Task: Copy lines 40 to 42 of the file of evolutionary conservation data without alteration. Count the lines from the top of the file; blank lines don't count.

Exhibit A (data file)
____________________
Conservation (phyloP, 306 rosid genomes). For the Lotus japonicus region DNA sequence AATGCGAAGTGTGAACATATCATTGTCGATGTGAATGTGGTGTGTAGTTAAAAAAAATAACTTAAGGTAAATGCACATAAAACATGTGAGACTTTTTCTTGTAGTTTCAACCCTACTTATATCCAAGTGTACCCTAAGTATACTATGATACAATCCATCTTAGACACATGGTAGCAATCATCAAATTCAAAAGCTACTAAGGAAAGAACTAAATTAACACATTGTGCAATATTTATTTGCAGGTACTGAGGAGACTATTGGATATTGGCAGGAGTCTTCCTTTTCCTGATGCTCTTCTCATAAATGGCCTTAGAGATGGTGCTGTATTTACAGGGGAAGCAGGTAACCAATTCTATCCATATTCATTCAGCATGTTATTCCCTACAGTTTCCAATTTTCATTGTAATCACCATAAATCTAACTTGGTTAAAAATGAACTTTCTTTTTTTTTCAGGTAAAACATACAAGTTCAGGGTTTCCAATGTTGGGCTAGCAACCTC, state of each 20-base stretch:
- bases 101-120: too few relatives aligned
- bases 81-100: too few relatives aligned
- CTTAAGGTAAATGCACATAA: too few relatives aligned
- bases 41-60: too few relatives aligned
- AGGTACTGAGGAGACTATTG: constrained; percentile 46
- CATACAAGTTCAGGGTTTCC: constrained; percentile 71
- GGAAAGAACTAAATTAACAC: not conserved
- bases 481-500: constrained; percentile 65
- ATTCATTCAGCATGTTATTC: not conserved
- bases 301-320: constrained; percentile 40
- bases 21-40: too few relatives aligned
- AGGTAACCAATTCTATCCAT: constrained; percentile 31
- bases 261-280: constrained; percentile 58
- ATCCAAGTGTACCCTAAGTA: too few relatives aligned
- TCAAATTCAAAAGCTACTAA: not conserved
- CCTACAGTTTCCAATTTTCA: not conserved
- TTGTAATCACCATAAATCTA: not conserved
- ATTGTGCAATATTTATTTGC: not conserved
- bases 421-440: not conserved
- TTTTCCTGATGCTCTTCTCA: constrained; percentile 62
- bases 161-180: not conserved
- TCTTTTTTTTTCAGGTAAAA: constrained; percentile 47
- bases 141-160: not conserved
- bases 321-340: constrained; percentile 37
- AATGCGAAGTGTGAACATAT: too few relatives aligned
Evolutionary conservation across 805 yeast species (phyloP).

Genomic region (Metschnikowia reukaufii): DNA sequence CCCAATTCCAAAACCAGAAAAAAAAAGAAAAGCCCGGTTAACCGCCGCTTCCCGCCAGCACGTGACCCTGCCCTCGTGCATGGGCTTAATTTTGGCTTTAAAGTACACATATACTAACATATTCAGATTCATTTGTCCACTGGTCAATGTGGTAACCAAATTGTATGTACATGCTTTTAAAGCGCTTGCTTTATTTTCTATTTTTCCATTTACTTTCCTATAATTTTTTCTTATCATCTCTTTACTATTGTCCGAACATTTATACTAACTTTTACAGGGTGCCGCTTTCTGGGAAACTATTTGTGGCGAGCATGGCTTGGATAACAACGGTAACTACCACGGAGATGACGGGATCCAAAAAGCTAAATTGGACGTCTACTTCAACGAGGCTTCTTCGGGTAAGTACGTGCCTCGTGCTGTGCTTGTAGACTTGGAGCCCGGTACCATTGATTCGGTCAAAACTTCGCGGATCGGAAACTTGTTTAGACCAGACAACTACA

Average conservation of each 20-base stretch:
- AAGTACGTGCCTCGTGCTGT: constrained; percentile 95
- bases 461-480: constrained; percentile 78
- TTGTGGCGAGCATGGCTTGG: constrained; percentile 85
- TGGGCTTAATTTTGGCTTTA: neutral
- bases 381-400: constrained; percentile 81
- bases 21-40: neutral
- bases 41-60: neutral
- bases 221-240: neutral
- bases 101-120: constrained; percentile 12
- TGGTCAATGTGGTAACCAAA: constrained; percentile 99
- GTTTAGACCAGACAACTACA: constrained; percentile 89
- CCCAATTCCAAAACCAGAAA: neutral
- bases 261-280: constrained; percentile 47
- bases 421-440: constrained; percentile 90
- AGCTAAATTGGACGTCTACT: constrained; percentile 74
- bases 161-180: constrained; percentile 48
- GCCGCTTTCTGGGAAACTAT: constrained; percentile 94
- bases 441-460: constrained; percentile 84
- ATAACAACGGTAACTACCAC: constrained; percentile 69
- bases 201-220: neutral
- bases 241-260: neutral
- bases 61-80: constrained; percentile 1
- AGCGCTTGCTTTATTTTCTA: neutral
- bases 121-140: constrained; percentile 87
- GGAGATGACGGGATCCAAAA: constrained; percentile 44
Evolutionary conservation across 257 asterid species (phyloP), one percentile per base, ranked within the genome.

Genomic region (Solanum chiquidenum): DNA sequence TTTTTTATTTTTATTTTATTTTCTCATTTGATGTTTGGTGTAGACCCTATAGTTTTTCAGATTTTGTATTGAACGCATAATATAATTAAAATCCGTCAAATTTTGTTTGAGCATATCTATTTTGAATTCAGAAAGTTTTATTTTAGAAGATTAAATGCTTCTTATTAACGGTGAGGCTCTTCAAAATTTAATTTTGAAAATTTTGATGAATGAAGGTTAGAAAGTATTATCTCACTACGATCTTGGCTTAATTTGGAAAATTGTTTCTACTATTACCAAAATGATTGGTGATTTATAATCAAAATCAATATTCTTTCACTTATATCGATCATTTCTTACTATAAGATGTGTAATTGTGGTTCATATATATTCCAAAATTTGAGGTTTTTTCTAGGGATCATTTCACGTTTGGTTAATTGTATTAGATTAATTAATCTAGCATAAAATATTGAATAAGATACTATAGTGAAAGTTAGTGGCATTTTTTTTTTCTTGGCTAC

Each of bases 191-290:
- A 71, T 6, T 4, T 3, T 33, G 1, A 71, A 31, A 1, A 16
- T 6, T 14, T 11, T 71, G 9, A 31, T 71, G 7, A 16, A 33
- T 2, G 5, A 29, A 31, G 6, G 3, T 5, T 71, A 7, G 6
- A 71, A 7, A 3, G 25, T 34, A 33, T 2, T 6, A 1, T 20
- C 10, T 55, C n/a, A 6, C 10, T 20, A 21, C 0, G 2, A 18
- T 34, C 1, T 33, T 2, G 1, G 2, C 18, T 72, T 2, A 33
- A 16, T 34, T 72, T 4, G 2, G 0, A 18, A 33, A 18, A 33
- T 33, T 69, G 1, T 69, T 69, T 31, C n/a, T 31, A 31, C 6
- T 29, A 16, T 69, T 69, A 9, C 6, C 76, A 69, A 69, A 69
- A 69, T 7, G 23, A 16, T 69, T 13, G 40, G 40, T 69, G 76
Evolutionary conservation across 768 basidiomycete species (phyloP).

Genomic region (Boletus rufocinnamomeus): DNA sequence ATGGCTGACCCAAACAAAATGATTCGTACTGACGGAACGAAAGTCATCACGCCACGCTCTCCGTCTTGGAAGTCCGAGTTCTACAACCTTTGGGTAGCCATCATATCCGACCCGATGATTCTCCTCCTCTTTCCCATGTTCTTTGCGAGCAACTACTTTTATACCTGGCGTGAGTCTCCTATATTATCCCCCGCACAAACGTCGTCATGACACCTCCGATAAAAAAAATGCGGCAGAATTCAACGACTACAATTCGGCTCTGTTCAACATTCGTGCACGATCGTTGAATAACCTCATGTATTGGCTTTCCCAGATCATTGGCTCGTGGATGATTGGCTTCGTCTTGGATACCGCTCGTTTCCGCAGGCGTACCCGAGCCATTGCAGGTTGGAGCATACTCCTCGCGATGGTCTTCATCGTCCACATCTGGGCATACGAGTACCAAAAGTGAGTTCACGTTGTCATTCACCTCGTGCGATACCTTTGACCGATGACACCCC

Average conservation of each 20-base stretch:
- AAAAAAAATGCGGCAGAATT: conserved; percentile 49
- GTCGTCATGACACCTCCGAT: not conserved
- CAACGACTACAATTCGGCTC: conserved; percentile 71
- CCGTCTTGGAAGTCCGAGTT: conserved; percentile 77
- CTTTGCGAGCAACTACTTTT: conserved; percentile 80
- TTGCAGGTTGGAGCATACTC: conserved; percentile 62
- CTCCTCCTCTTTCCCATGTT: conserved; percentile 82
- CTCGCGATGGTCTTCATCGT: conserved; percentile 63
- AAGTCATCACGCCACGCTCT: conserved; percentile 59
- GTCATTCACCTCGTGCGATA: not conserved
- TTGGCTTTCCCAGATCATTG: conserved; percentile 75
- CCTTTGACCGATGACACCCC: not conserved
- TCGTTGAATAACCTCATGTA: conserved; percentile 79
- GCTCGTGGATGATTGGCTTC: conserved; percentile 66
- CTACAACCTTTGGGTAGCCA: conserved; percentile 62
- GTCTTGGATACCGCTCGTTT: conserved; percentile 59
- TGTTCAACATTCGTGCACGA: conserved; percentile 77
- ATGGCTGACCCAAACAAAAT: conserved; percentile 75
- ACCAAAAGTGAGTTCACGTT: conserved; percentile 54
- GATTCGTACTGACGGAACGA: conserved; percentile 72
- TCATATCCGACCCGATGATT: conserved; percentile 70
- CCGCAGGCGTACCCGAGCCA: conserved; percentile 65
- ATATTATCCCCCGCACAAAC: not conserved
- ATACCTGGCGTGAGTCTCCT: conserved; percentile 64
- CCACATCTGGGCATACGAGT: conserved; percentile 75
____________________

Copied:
- GTTTAGACCAGACAACTACA: constrained; percentile 89
- CCCAATTCCAAAACCAGAAA: neutral
- bases 261-280: constrained; percentile 47